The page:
HR REPORT: Workplace Violence
The information contained in this article is not intended as legal advice and may no longer be accurate due to changes in the law. Consult NHMA's legal services or your municipal attorney.
On May 31, 2019, an engineer employed by the City of Virginia Beach, Virginia, is alleged to have shot and killed 11 co-workers and a City contractor and injured several others. According to several media reports, the shooter was facing disciplinary action resulting from a fight with a co-worker. The shooter is also alleged to have been involved in physical “scuffles” with other City employees and had demonstrated other unspecified behavioral problems. The shooter submitted a letter of resignation on the day of the shooting. However, he allegedly retained his employee security badge and used it to access the building where the victims were at work. The shooter died in a shootout with local police.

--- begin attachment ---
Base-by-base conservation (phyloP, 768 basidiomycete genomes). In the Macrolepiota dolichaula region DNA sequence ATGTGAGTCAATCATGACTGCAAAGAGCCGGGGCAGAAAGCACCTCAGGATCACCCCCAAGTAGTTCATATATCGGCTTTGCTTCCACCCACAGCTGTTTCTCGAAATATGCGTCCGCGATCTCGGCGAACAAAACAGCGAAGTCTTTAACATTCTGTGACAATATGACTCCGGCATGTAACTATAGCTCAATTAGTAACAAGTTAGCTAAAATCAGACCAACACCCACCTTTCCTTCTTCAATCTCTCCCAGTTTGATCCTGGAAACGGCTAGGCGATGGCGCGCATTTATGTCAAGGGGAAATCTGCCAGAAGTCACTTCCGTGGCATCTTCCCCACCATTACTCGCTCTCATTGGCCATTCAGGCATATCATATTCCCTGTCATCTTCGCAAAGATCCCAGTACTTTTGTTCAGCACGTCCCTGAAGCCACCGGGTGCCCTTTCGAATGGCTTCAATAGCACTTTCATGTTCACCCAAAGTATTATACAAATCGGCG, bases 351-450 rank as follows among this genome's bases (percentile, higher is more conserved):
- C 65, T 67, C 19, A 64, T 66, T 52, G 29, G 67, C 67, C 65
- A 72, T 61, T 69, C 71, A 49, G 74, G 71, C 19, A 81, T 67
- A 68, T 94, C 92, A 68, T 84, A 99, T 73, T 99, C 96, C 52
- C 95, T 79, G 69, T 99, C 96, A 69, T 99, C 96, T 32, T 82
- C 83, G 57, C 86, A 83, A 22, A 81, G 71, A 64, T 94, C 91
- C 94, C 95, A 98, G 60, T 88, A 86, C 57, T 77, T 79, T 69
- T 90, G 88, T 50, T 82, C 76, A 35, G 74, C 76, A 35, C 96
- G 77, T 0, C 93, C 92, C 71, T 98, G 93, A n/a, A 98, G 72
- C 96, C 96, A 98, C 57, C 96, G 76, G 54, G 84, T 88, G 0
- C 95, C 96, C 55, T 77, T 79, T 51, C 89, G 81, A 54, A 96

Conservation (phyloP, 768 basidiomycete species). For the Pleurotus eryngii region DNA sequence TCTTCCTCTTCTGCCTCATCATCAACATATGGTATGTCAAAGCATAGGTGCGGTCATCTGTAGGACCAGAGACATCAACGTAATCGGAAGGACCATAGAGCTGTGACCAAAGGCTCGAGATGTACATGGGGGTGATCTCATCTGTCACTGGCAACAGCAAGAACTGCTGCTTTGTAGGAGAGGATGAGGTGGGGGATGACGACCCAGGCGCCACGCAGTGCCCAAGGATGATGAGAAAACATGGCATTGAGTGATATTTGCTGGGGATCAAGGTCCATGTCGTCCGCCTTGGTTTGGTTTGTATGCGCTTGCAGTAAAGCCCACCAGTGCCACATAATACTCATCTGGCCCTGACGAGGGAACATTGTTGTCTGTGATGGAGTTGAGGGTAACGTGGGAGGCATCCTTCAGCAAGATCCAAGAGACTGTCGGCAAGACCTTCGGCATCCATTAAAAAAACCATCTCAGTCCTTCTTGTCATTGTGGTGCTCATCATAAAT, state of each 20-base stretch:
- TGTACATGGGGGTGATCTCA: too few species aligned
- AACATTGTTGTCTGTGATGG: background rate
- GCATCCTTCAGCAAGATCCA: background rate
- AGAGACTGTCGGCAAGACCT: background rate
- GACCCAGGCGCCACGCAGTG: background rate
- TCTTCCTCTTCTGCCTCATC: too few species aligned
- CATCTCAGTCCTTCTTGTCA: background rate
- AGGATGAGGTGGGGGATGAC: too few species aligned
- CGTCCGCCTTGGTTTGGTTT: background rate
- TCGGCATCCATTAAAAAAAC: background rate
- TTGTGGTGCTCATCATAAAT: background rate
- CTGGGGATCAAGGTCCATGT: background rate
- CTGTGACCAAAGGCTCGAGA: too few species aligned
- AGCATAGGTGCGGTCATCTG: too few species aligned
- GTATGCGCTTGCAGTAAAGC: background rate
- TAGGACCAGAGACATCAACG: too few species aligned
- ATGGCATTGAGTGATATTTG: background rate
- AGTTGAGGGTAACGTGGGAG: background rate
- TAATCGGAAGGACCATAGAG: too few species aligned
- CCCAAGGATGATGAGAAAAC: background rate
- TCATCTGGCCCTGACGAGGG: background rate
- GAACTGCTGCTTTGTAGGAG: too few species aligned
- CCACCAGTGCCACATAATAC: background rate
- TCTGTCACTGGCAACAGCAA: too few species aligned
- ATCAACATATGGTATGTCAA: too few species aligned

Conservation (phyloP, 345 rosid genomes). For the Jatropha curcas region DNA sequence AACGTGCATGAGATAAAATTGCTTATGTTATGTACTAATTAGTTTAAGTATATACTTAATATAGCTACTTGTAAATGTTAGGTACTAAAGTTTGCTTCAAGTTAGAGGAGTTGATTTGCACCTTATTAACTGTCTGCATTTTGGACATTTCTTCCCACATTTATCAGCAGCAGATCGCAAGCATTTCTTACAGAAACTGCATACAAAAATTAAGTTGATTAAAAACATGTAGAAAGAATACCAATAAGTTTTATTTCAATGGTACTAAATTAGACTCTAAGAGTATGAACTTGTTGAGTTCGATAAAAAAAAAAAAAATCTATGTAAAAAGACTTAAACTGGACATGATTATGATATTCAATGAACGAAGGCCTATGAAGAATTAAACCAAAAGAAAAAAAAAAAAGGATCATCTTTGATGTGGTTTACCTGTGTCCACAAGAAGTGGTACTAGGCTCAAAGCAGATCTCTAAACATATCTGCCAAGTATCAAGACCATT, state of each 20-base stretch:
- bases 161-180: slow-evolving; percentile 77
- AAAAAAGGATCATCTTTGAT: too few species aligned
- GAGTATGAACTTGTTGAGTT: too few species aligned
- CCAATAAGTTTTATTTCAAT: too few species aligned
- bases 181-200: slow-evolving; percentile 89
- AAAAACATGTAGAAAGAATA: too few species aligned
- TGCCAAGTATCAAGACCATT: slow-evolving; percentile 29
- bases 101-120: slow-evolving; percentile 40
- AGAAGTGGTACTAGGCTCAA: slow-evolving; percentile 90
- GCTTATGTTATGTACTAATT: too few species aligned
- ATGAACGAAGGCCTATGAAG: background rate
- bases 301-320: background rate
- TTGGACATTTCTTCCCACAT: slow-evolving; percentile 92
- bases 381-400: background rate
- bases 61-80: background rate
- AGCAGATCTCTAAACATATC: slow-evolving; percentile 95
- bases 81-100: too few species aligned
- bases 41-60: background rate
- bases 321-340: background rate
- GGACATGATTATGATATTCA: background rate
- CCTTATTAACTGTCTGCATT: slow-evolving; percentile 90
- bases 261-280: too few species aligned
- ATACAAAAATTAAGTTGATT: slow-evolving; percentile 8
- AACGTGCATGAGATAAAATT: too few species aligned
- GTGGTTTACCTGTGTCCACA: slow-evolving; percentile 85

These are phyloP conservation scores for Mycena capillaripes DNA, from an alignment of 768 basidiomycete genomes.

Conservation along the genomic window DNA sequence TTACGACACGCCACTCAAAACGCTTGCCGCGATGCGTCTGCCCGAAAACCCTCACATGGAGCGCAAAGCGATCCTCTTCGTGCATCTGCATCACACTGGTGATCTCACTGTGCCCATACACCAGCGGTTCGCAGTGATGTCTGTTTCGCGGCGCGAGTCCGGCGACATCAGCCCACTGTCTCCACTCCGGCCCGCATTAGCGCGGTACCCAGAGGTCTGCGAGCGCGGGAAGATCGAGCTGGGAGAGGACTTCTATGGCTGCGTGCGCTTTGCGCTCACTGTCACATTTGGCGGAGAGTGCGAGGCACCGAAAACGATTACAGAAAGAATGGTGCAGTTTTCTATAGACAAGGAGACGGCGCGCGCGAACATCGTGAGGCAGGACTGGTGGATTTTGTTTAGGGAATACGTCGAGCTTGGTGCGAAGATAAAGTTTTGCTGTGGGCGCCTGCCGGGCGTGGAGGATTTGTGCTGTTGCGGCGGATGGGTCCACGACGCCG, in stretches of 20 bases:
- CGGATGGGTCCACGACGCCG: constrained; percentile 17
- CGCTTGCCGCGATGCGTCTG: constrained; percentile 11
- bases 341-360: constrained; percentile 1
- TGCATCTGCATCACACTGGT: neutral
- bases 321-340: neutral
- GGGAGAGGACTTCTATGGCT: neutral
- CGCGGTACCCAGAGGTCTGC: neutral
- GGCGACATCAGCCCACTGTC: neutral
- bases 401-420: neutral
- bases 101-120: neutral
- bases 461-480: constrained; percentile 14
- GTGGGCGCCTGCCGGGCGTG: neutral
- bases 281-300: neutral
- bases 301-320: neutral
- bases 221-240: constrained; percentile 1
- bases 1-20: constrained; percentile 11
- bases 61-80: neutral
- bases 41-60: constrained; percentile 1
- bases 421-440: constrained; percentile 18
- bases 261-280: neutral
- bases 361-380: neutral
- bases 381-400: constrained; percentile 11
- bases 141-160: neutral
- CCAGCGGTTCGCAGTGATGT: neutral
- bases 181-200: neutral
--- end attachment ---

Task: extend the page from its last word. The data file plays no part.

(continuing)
This incident has brought national attention back to the issue of workplace violence. Beginning in the 1980’s, several incidents of violence involving U.S postal workers gave rise to the term “going postal” and began to focus employer attention on workplace safety. New Hampshire was not immune from the reality of workplace violence. The communities of Colebrook, Walpole, Newbury, Epsom, Manchester and others saw incidents where public employees, including both law enforcement personnel and civilian workers, were killed or injured while performing their jobs. Like other employers nationwide, New Hampshire public employers began to pay greater attention to threats and acts of violence by employees, customers and others with whom their employees had contact. Threats of violence and physical altercations that may once have been ignored or treated as minor disciplinary events were now recognized as serious matters and grounds for termination. Many employers adopted workplace violence policies intended to reduce the risk to employees by prohibiting possession of guns and other weapons in the workplace and establishing “zero tolerance” policies for threats or acts of violence.